The branch of the Minor family from which I spring left New Jersey in the late 1790s and settled along Big Whitely Creek, Greene County, Pennsylvania. Abia and Margaret (Pearson) did not homestead in isolation, and may well have lived within the fortified structures that uncles John and William Minor had built in the area. By 1803, Abia and Margaret aspired to their own farm along the waters of Big Whitely, and on 2 February Uncle William Minor and his wife, Hannah, conveyed title to 150 acres of “Race Ground”, for the sum of $1,700 “of lawful money of the United States”. The oak studded hills had been conveyed or patented to William from the Commonwealth of Pennsylvania in 1789. In 1803 the creek-side land became the childhood home of my patriarch–John Pearson (Pierson) Minor.
On this anniversary of Robert Minor’s death, I am seeking cousin-ly review. Robert is shown here in front of his home on Ceylon Lane. With confidence I can identify his wife, May, and his two children, Helen and Donald. But who are the rest of the folks? What say you, descendants of John P. and Isabella Minor?
Minor Family Group Shot circa 1915. Back row (l-r): unknown, Robert Minor, May Minor, unknown. Middle: unknown. Front row: Helen Minor, Donald Minor, unknown, unknown.
For reasons that defy human comprehension, my dog adores snow in the face. Here he waits patiently for me to put the camera away, and pick up the shovel stashed nearby. The crazy boy will hold the pose while I scoop a mound of flakes, then hurl himself into the freshly tossed crystals, fur flying behind his air-borne torso.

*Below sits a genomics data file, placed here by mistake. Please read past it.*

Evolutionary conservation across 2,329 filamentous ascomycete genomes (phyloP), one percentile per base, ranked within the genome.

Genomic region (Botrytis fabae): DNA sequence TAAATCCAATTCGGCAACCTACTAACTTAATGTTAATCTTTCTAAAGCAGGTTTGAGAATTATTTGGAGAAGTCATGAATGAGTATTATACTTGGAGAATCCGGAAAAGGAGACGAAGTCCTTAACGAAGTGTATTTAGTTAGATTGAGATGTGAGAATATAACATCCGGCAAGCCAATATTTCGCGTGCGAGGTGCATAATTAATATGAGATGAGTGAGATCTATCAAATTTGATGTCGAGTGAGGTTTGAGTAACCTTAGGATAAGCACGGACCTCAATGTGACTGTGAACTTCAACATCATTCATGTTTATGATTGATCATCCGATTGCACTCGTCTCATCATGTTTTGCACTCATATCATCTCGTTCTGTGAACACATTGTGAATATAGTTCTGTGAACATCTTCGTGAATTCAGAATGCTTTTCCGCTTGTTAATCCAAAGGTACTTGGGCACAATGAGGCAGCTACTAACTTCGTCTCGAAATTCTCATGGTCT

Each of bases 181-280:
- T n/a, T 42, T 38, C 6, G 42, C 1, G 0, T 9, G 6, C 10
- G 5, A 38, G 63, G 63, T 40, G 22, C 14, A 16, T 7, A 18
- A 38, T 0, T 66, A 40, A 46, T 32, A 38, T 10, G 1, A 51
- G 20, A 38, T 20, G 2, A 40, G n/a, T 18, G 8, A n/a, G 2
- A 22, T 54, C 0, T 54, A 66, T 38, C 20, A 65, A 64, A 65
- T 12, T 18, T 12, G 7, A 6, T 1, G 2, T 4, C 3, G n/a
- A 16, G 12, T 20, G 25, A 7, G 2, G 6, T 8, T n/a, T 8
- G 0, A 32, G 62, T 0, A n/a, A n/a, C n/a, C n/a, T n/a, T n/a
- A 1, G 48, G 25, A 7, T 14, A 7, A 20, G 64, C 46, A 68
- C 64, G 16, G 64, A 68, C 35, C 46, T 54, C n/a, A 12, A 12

Back in the day, when I was several years younger, my weekends were book-ended by sports and church. In between these equally sacred southern traditions, I gathered with youth group buddies, in living rooms and back porches. We called ourselves the Sonrise Singers, and our tireless devotion to guitar strings and vocal harmonies led us into nursing homes and church sanctuaries where we shared our zany sense of the spiritual. We were one in the spirit.
My camera is three and a half pounds of image-capturing magic. Mary Jane Minor’s mouth would round in wonder at its 1295 frames. My great-great-grandma and I are alike in this regard–we collect faces, without identifying the occasion or relation or special qualities that make those eyes so admired, so treasured. Nonetheless, the portraits, now and then, are at an edge, where private lives meet public spaces, revealing a good bit about who we are, what technologies shape our present, what kinds of people add value to our days.
I can confidently put names to only a few faces. So what? This Victorian album is evidence of the sweeping movements of people and machines that transformed my ancestors’ communities in the closing decades of the nineteenth century. More than faces, these portraits are portals to history.